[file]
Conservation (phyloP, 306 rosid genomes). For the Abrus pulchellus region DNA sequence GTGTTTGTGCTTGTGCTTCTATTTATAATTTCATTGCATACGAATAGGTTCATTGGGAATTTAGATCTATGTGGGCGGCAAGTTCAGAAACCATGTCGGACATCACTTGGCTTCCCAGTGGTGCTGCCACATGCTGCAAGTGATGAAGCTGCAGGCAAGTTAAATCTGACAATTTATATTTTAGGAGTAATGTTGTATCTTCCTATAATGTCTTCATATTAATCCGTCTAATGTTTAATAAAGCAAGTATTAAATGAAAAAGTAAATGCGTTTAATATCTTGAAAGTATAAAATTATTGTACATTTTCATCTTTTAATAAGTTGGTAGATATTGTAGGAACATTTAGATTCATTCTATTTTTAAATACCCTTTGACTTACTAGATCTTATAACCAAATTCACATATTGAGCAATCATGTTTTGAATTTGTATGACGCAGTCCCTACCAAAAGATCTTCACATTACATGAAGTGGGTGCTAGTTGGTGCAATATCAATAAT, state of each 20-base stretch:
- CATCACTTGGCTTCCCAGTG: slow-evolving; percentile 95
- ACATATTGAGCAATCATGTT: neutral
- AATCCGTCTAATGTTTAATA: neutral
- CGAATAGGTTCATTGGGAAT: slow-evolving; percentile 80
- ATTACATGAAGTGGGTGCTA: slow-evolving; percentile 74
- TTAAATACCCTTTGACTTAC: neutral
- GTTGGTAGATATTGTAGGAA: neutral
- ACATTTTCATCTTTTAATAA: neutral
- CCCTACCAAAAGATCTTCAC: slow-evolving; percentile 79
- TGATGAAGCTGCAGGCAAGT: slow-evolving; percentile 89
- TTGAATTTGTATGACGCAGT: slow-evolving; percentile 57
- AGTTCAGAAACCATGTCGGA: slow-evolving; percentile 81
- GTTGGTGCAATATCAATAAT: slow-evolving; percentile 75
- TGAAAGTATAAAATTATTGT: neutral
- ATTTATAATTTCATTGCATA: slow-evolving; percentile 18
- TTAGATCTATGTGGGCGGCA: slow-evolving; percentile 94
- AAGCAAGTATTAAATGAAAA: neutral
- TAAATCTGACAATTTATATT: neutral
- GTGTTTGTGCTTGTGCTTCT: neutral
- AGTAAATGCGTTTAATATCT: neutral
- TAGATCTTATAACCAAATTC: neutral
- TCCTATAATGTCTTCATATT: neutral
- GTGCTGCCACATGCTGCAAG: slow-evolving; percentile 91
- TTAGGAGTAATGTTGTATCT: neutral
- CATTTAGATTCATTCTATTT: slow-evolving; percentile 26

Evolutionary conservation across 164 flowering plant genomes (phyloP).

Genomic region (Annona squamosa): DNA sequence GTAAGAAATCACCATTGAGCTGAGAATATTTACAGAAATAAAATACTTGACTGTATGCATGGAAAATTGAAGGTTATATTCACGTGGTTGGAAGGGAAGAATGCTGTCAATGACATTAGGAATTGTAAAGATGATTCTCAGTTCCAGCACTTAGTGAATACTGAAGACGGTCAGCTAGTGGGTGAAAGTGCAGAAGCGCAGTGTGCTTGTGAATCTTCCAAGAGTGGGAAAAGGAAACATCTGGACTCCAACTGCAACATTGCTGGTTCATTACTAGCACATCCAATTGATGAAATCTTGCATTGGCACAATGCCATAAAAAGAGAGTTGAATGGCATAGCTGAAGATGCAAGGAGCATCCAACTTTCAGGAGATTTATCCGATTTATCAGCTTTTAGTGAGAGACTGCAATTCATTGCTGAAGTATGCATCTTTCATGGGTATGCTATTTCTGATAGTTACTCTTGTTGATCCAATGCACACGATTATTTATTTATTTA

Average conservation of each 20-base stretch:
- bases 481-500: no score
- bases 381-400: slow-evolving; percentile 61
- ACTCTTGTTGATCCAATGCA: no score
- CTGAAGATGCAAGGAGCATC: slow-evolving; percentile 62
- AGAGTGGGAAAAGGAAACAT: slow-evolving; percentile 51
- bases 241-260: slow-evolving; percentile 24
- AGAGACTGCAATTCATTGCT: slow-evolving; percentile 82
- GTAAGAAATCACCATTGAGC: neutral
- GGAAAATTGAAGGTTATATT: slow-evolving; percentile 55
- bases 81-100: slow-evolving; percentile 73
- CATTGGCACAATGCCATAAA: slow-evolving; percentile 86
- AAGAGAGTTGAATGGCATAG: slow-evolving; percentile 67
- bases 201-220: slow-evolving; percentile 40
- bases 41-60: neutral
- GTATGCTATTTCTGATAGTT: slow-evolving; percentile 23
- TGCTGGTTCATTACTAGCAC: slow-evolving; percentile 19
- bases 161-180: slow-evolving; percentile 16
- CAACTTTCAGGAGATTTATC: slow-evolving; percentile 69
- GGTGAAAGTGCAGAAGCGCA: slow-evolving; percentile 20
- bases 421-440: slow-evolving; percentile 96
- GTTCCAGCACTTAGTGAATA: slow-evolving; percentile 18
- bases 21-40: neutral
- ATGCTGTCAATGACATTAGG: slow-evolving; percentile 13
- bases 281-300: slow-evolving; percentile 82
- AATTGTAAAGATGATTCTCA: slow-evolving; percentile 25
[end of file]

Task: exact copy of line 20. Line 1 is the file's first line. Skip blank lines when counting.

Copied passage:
- GTGTTTGTGCTTGTGCTTCT: neutral